How to renovate and sand a wooden floor
You will need:
- Nail punch
- Drum sander
- Wide masking tape
- Flexible wood filler
- Floor sander
- Edging sander
- Dust mask
- Ear protection
- White spirit
- Sanding block
- Old chisel
Sanding old floorboards is one of the cheapest ways of giving a room a new look. Although it's dusty, hot work, the results can be dramatic and you should be able to tackle a room in a weekend, including the varnishing.
Time to complete job: A weekend.
Approximate budget: Expect to pay around £70 for the hire of a floor sander and edge sander for a weekend. Sanding discs and sheets will cost around £2 each.
You can sand neglected parquet and original woodstrip floors as well, but take care as the timber is thinner than floorboards.
For hire equipment information, see the Hire Association Europe. Always follow the safety advice provided with hired equipment.
Tip: Sanding is noisy. To keep your neighbours happy only work in the daytime and give them some notice of when you want to start work.
If you want a wood finish, but don't want to sand, here's our guide to flooring
Step 1: Preparation
Take up any old floor coverings and remove pictures, curtains and as much of the furniture as possible. Cover anything left in the room with dust sheets.
Hammer down any protruding nails in the floorboards with a hammer and nail punch, as these will rip the sanding sheets. You must also fix down any loose boards and fill large gaps with pieces of new board.
Tip: To stop dust going over the rest of the house, make sure you have everything you need in the room and seal around the internal doors with masking tape. Open any windows and exterior doors.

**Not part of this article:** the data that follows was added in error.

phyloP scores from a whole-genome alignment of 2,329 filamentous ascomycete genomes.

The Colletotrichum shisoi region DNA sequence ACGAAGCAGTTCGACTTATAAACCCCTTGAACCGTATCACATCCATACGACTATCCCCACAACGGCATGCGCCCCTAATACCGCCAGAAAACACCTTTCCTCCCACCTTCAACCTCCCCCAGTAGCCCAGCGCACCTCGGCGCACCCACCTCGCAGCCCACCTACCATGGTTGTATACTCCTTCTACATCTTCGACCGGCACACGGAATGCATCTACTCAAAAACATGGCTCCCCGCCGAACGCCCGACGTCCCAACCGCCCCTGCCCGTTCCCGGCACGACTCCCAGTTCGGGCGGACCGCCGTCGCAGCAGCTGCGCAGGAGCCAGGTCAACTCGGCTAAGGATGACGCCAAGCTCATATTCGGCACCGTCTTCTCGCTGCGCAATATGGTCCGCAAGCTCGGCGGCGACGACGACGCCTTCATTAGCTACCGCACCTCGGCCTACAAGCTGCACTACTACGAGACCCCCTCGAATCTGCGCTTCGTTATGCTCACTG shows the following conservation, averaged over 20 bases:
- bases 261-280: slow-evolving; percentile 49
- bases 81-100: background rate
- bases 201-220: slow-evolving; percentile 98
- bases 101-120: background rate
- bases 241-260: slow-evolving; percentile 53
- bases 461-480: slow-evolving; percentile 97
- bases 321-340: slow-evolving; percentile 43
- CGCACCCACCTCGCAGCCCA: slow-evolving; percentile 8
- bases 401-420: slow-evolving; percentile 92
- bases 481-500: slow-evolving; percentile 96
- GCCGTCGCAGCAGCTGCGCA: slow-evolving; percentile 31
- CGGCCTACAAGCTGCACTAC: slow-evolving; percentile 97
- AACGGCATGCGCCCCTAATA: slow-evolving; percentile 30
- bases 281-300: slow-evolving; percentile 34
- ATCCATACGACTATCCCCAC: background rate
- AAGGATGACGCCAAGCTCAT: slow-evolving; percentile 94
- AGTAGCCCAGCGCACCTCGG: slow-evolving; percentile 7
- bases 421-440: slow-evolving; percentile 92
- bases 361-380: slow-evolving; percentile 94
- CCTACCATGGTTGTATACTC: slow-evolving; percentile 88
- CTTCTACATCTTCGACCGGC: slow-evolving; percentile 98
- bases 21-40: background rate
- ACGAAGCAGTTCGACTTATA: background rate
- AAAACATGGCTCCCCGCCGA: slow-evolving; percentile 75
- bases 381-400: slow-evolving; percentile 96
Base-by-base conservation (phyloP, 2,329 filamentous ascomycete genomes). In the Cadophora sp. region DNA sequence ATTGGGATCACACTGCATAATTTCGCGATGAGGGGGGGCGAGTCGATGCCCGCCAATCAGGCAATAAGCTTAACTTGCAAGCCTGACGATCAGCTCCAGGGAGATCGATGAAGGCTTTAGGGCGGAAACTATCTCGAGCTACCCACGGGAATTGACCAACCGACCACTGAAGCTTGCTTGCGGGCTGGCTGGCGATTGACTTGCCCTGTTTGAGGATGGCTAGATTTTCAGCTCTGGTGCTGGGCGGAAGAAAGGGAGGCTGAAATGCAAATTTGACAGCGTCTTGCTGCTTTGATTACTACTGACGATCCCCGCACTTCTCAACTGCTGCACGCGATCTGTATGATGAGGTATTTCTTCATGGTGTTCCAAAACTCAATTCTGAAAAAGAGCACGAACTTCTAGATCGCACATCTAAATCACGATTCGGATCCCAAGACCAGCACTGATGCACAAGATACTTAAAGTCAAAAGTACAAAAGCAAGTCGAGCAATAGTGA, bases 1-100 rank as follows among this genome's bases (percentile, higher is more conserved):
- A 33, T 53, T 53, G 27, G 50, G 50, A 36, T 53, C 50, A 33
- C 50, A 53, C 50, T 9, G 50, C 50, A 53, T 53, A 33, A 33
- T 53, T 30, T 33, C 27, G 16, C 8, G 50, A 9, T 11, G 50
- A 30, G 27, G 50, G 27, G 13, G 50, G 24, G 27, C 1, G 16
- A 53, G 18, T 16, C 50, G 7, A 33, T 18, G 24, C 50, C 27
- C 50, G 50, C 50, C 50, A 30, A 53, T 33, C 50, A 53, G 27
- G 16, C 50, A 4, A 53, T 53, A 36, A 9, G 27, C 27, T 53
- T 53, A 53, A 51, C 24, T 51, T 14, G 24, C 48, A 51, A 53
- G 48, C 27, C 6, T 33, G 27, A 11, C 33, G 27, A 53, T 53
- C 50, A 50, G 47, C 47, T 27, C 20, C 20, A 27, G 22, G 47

Step 2: Coarse grade sanding
Work diagonally across the boards with the floor sander. If the boards aren't stained and are in good condition, start with the medium grade sanding sheets. Otherwise, start with the coarse grade sheets.
Work slowly across the room, overlapping each strip and keeping the machine moving all the time to stop ruts forming.
Tip: Sand across the room a second time in the opposite direction to remove deep stains.
Step 3: Medium grade sanding
Once you have sanded away the worst of the staining, swap to the medium grade sheets and sand in the direction of the boards.
Finish off with the fine abrasive, again working up and down the boards.
Tip: Empty the dust collection bag regularly to prevent it bursting with the weight of the dust.
Step 4: Edging & corners
To finish off the edges of the room, use the round edging sander. Start with the coarse discs and work through the sanding grades in the same way. Work as close to the skirting boards as possible.
Use a small orbital sander or abrasive paper wrapped around a wooden block to reach into the corners of the room. You may find an old chisel is useful for scraping dirt out of the corners.
You could also use an angle grinder fitted with a flexible abrasive disc to sand in corners and other awkward places.
Fill large cracks in the boards with a matching colour of flexible wood filler.
Step 5: Sealing & varnishing
Take all the materials and tools out of the room and thoroughly vacuum the floor. To remove the finer dust, wipe over the new surface with a cloth dampened with white spirit. Take your shoes off for this stage to protect the bare wood from marks.
It's essential the boards are sealed with either a clear wood finish or paint. Choose a quick-drying acrylic floor varnish if you want to keep the natural grain of the timber visible.
Use a brush or a small foam roller to apply at least two coats (three for hardwearing areas such as hallways).
You can change the wood colour of the sanded boards by colouring with a timber stain before you varnish the floor. Apply this over the whole floor, working quickly up and down each board and seal with varnish. You can can also get all-in-one products which stain and varnish.
Tip: Start varnishing the floor in the furthest corner of the room from the door, and work back to the door. Leave to dry overnight.